Bullet-Proofing a Will
What are some of the "red flags" to be wary of in the course of a retainer to prepare a Will? Corina Weigl considered this issue in an article she wrote for the 2007 LSUC Six Minutes Estates Lawyer (find it here) titled "How to Bullet-Proof Your Will". By far the most typical "red flag" arises in the context of third party involvement, such as where a close friend or relative (commonly a child of the testator), contacts the lawyer directly asking for advice in respect of the testator’s estate (i.e. “My Dad needs a will drawn up”). This is a common scenario for most estate planning practitioners. The lawyer should remind the third party who the "real" client is and that best practice demands that he or she deal with the testator (as opposed to the third party) directly. Lawyers are advised to hold meetings in private with the "real" client; to prepare detailed notes of telephone conversations and meetings with the "real" client, and to scrutinize motivations in cases where there are blatant departures from the provisions of former Wills. Another “red flag” is the unequal treatment of beneficiaries. To avoid the possibility of a dispute down the road, clients should be clear in expressing their wish to exclude an obvious beneficiary (i.e. leaving out 1 of his 3 kids). The lawyer may ask for an explanation of why the person is being treated differently, and the lawyer will likely take notes. Unequal treatment inevitably leads to family friction and may up the chances of a will challenge. Lastly, it is a lawyer’s duty to be satisfied that their client has the requisite mental capacity – once again the lawyer is advised to take notes and when in doubt, consult expert opinion.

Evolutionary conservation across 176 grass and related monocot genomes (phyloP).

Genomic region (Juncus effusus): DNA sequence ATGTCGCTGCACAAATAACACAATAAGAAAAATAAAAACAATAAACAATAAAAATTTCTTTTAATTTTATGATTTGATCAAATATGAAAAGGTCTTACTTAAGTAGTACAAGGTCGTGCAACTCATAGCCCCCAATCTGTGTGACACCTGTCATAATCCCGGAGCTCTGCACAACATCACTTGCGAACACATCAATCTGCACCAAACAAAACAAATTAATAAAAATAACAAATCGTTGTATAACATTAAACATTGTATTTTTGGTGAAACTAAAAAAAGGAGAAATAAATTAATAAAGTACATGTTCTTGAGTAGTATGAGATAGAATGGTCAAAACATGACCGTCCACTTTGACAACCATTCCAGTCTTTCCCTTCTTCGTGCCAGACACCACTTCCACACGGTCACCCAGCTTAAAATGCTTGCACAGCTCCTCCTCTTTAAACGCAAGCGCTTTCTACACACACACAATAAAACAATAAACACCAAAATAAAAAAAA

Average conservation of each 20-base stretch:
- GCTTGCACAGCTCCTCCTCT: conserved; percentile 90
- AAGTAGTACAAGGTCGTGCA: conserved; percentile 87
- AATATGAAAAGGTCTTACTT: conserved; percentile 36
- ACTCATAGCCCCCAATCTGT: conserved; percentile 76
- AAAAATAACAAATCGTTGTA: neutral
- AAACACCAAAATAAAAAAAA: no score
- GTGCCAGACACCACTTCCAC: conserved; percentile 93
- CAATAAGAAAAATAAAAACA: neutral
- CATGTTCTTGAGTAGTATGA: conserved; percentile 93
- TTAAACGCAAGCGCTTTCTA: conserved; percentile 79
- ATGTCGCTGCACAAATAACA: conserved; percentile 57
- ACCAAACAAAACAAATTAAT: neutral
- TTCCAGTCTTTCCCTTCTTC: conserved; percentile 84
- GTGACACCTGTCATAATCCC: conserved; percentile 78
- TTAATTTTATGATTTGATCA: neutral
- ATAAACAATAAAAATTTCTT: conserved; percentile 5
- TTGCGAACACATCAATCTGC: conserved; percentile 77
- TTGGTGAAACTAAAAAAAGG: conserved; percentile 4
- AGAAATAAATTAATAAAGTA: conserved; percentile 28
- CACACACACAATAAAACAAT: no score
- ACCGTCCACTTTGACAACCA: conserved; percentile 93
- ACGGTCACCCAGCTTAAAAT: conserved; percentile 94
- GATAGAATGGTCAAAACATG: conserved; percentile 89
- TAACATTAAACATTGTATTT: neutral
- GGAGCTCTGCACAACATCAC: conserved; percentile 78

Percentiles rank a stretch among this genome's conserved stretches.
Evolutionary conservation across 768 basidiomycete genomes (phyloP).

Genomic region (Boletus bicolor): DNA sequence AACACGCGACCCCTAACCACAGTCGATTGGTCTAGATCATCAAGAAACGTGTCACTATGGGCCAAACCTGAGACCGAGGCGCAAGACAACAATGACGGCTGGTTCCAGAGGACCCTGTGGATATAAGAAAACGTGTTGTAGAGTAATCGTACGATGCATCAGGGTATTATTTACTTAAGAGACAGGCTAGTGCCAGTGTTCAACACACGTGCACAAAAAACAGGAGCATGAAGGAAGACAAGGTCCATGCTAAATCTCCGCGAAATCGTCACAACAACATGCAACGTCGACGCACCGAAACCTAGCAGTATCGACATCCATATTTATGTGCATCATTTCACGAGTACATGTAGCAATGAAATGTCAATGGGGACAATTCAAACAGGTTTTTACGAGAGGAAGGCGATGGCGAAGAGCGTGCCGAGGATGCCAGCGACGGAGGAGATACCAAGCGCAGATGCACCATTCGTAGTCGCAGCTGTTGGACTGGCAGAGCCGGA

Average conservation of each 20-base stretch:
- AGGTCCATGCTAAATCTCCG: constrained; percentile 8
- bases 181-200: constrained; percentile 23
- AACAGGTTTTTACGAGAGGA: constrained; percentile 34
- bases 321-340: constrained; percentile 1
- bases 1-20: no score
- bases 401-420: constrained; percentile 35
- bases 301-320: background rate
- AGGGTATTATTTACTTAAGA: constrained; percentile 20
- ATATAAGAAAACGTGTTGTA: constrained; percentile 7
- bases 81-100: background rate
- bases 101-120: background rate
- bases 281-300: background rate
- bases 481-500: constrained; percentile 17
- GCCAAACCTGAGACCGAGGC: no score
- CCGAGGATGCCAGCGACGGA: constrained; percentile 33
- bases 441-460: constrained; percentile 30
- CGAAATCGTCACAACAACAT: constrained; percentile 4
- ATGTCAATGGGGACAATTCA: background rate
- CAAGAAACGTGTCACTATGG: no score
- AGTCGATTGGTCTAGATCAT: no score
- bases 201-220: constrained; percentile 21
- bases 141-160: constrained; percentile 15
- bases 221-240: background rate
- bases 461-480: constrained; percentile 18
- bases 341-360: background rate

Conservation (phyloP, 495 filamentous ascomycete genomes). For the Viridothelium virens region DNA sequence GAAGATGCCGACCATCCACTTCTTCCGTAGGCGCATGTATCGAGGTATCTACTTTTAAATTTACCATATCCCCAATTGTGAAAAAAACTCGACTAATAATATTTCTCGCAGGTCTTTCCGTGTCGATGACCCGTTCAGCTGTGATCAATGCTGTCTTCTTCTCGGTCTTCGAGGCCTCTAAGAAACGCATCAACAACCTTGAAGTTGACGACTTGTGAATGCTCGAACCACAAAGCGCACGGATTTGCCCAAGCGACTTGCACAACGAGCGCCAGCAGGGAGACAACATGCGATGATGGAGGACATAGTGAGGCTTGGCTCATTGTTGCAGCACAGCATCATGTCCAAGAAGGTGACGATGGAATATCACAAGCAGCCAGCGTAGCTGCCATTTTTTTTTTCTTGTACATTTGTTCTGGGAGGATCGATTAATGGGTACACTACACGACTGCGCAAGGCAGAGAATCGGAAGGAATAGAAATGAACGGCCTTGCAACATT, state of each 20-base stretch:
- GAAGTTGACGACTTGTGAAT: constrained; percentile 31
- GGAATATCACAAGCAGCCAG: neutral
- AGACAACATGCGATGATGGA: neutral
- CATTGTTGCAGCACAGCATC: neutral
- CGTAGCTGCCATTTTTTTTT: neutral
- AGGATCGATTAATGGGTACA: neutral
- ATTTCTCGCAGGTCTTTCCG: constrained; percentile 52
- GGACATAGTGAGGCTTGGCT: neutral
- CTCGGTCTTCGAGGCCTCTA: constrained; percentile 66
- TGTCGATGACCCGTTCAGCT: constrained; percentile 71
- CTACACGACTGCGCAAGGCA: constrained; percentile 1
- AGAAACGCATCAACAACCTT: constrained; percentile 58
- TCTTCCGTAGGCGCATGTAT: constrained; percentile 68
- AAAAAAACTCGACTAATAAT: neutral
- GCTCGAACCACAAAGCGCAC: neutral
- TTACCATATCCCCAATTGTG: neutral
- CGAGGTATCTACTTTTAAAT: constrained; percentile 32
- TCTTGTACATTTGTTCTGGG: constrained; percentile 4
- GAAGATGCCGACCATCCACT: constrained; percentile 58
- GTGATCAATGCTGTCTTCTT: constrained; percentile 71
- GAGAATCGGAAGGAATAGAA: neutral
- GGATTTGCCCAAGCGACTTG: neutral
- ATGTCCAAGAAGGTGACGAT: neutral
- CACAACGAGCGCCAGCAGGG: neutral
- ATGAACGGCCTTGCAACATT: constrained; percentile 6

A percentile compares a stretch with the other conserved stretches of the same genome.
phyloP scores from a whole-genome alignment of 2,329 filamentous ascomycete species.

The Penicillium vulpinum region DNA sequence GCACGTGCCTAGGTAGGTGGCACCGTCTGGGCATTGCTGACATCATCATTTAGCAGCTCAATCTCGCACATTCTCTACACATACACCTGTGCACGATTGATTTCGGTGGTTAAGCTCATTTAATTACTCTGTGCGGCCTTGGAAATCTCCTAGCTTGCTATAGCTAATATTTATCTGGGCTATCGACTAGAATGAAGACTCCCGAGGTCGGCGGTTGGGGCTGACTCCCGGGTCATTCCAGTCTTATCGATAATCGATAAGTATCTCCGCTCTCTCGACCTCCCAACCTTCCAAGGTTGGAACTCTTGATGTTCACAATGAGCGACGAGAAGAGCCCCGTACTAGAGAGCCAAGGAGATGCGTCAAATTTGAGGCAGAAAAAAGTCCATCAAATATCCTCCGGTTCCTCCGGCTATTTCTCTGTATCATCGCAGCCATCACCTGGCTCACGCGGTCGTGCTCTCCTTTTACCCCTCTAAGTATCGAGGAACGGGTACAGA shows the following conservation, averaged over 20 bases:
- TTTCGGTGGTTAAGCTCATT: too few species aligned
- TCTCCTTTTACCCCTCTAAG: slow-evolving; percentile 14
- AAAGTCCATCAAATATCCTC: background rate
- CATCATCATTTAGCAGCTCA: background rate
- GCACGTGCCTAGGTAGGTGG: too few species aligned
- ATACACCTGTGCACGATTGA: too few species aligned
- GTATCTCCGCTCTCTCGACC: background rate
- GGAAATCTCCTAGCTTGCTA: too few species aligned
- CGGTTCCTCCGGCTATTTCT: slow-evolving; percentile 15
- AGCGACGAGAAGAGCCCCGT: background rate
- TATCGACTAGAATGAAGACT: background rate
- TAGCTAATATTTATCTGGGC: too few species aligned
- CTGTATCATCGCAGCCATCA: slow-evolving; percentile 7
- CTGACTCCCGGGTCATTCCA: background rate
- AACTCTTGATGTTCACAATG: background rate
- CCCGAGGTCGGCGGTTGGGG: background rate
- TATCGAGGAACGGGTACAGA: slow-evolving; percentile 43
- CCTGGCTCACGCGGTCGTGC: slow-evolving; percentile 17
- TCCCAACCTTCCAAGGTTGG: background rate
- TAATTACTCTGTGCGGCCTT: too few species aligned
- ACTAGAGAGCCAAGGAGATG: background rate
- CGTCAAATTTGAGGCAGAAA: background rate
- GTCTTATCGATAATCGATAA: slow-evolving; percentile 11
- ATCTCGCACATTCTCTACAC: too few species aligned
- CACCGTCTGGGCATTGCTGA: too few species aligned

Sarah Hyndman Fitzpatrick